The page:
Togean Islands

The Togean Islands are a slightly better-known dive location, however, are not as widely known as Raja Ampat. Komodo and Wakatobi. Located to the north of Sulawesi, Togean Islands are a group of islands where diving is simply breathtaking.

The Togean Islands have only been on diver’s radar for a short amount of time, meaning that these reefs have hardly been touched or exploited. There are 56 islands that make up the Togean Islands and with that, a large number of dive sites to uncover. This is definitely not a dive area to be missed when traveling to Indonesia.

Weh Island

Weh Island is the sister island of Bali and is a small active volcanic island located north of Sumatra. It is known for it rich ecosystem and remote location. The Indonesian government has classed part of this island as a ‘wildlife protection zone’ due to its rare wildlife.


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Whilst there are incredible species on land, what you’ll find under the surface can only be described as awe-inspiring. The best dive resort on the island, the Pulau Weh Dive Resort, plans incredible excursions out to its surrounding reefs for all levels of diver.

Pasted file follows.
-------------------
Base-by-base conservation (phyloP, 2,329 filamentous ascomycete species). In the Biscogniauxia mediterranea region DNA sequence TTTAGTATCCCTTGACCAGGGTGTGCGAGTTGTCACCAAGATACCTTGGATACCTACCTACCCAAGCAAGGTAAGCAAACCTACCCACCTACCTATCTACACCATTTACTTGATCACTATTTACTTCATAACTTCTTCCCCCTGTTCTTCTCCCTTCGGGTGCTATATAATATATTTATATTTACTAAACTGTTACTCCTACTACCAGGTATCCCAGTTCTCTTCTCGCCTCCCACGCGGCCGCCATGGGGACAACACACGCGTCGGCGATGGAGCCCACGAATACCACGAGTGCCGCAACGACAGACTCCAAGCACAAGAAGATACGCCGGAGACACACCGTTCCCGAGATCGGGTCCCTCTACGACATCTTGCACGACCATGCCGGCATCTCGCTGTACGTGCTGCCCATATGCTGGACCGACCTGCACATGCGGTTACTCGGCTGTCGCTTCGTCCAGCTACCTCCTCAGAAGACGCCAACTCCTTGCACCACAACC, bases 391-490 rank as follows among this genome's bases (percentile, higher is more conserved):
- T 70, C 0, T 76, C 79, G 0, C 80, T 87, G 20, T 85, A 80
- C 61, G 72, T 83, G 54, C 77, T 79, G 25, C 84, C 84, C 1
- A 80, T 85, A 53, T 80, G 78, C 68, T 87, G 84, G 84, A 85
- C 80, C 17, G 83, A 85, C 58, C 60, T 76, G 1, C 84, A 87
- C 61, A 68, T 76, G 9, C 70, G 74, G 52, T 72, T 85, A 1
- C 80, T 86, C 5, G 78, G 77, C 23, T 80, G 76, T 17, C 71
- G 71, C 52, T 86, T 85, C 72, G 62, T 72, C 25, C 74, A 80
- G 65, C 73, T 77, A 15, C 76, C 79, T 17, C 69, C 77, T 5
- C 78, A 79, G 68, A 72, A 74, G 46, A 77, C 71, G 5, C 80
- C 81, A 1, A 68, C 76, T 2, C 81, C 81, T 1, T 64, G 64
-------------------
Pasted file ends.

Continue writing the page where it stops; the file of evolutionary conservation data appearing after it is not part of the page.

The bay of Ambon is 563 meters deep, 8 kilometers wide at its source and just 23 kilometers into the island. In 1942, the battle of Ambon began between Japan and the Allied forces and subsequently caused a huge amount of damage to the island.

Over time, the population of Ambon used coral reefs to rebuild the roads that were destroyed during the onslaught, so why should this be a place that divers must see? Well, seeing as most, if not all the coral has been destroyed, this has made for some of the worlds best muck diving sites.  


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Not only is this location home to incredible muck diving, it is also home to some sensationally rare marine life, including the Ambon scorpionfish. This beautiful marine critter comes in a range of colors including brown, yellow, red, green and even pink. You can tell it’s an Ambon scorpionfish by its characteristic, long growths above each eye.

Make sure you keep an eye out for the notorious Halimeda ghost pipefish. To spot one of these rare species, look out for anything along the seabed that vaguely resembles as twig.

If you get the opportunity to dive around the outer coastline, you’ll find beautifully colored soft corals, wall dives and many caves to explore.

Bintan Island